I'll stick around for a bit and see.

Re: Wah, hormones

I found asexuals dissapointing immediately because the profile is making such a strong value judgement about meaningless sex. Personally I don't have meaningless sex but I would support anyone's right to have any kind of fully consenting sex.

I think people should have the freedom to do what they like with their bodies and the freedom to get together and do whatever they like each other to do with their bodies. I respect people and I hope that my respect for their sexuality and lifestyle would be returned in their respect of my (lack of) sexuality and lifestyle.

I stayed on the community because the name suggests the kind of classical asexuality I'm interested in discussing and I was sure other classic asexuals would join and perhaps occasionally post. I think lifestyle and classic asexuals do have lots of things in common and I'd really like to start those sort of discussions, but as it is I just wanted a community where it wasn't OK to say other people's lifestyles are bad.

Re: Wah, hormones

BTW, the periods of indifference would certainly qualify you for asexuality in the classical sense.

I believe in fluidity of identity and sexuality over time.

If you're periodically or occasionally asexual you're just as welcome here as any other member.

So, when you're in a period of asexuality do you see the world differently to when you feel sexual? I'm wondering if there's a greater or lesser ability to feel included or able to contribute in certain social situations. I suppose it depends in part of the social dynamics of the groups with which you interact but I've often felt a little excluded or lost in situations where talk tends towards sexual or even identity based topics.

If you don't mind my two cents'...

I feel that asexuality is the hardest to explain to others because it comes across as a problem to be solved. Friends want to introduce to other people, I'm constantly asked if I'm depressed because I don't have someone or why don't I want to be dating. I don't even discuss how long it was between my last two relationships out, because I have a fear of seeming the freak.
It's like the last sexual "thing" to brought to the fore, discussed and accepted within society.

Re: Wah, hormones

Yes, people assume that asexuality would be somekind of terrible condition and that we'd all be terribly upset or missing sex.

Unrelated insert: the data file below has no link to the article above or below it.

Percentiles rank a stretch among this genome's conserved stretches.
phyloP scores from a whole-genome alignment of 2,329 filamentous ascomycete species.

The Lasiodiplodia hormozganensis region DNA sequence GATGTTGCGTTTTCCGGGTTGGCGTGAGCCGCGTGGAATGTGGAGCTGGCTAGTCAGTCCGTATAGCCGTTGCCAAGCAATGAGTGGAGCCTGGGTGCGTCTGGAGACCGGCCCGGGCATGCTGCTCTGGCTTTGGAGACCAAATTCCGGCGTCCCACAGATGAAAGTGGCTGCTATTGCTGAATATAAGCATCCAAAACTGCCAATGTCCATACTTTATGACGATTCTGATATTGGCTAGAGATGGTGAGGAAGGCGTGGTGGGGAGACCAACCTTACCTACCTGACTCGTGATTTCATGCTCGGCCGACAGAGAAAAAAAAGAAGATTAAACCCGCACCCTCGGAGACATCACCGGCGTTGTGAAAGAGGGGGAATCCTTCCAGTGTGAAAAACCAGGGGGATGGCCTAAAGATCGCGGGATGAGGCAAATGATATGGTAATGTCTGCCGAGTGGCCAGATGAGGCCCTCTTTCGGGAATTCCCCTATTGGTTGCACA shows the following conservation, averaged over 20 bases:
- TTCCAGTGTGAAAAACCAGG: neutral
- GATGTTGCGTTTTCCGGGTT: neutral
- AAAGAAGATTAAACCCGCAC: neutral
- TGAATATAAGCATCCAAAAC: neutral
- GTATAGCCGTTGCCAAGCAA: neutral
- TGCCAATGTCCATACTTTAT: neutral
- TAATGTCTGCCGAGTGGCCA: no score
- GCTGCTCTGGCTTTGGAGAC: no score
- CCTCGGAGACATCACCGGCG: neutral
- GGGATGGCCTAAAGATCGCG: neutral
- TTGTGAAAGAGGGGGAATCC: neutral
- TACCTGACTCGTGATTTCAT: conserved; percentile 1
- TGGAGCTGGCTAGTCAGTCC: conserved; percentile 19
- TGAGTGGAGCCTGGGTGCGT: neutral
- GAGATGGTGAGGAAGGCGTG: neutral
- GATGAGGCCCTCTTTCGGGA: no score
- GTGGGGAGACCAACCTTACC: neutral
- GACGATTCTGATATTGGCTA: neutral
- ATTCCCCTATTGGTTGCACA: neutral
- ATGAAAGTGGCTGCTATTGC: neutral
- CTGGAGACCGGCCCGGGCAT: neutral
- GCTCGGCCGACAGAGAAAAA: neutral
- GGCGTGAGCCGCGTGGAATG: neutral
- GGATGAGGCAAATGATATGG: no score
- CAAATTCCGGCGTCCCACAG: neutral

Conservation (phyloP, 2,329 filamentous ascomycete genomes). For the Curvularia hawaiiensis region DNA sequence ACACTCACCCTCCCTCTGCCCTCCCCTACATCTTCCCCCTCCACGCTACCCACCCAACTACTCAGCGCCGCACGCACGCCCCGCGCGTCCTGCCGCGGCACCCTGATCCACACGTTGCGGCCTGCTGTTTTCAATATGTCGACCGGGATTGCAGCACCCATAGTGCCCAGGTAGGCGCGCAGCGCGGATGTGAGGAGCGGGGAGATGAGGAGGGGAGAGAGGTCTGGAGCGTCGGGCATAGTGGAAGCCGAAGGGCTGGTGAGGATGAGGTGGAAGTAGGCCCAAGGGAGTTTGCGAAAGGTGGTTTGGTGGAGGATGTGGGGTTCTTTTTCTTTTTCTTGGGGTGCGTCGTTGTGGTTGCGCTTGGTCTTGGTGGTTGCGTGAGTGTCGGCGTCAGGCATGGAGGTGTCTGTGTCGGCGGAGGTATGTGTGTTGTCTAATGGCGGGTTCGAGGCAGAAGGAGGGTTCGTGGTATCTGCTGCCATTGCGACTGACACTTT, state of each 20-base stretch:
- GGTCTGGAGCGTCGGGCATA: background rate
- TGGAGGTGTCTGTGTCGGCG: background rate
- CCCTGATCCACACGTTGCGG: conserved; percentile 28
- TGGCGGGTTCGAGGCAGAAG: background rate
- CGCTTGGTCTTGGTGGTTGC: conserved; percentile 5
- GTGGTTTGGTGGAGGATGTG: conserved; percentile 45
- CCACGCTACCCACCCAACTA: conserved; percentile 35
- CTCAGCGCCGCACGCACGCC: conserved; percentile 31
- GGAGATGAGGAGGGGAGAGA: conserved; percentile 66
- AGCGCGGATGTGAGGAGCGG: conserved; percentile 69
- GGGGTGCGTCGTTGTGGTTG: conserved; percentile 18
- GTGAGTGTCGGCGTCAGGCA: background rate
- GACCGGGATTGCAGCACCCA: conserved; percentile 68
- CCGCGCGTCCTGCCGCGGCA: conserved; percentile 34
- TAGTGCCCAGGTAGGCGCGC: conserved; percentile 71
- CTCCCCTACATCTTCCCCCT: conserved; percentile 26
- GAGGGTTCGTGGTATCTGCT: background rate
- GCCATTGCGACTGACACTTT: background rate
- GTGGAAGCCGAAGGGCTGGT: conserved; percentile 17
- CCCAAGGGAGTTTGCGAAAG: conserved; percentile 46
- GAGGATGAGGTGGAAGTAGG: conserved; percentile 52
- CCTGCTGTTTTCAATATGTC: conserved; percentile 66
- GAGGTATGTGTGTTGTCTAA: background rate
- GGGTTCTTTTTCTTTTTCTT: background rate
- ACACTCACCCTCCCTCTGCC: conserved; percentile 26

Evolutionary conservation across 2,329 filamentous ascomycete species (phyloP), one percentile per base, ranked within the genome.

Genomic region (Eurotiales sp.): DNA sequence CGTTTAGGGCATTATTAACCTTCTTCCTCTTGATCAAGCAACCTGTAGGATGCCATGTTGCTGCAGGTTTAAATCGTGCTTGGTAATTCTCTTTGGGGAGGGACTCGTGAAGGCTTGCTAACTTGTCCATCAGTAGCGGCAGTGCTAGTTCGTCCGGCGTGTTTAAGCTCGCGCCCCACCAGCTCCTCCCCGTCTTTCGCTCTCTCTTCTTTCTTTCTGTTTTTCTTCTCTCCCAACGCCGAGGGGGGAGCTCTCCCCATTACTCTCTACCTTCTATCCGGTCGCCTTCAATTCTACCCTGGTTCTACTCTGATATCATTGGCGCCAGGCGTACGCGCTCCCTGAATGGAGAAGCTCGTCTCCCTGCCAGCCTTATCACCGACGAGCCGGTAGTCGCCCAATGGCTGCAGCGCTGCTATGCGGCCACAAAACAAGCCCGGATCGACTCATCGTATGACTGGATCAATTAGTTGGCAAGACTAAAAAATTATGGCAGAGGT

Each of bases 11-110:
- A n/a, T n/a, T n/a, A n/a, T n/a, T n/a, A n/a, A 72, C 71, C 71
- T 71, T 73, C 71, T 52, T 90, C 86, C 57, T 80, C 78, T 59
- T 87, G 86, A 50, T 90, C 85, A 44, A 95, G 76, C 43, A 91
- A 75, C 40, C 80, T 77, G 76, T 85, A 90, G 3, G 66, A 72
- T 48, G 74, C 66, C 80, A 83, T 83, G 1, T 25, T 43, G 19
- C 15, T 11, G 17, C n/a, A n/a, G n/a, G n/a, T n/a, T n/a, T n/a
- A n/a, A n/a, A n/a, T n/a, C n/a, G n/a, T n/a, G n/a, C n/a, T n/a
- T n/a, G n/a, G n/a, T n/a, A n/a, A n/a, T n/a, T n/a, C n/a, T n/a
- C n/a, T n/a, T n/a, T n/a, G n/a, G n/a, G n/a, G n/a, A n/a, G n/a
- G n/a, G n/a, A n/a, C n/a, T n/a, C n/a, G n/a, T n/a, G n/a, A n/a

Or like lesbians are told, 'you just haven't found the right man yet', some people make the judgement that asexuals must be arroused by someone or something. The, 'you just haven't found the right fetish yet' approach.

Some people might assume that because they are sexual you must be too and you just don't realise it. Or maybe they think you're lying to yourself or others because you're ashamed of sex.

Because asexuality is so outside some people's experience, your self description can even be disturbing to them.

Once people do accept that you have no sex drive they can wonder how you get through your life or consider you a tragic pitiable figure.

I see parallels with when homosexuality was considered a mental illness and anyone who admitted to it was assumed to have been disturbed or broken by bad parenting or a terrible experience.

I'd like to see asexuality get to a point where it's a valid self definition, where people accept it as just one of many different, equally meaningful ways to be. I'd like to see the "Well if you're happy with that then good on yer mate!" attitude.

Re: Wah, hormones

> Once people do accept that you have no sex drive they
> can wonder how you get through your life or consider
> you a tragic pitiable figure.

Although, to be fair, as a student I get almost as extreme reactions when I mention I don't eat animal products or, even more so, when I mention that I don't drink alcohol.

Some people base all their 'fun' around one or two things and assume everyone else is really missing out if they're not getting any.

  • 1

Log in

No account? Create an account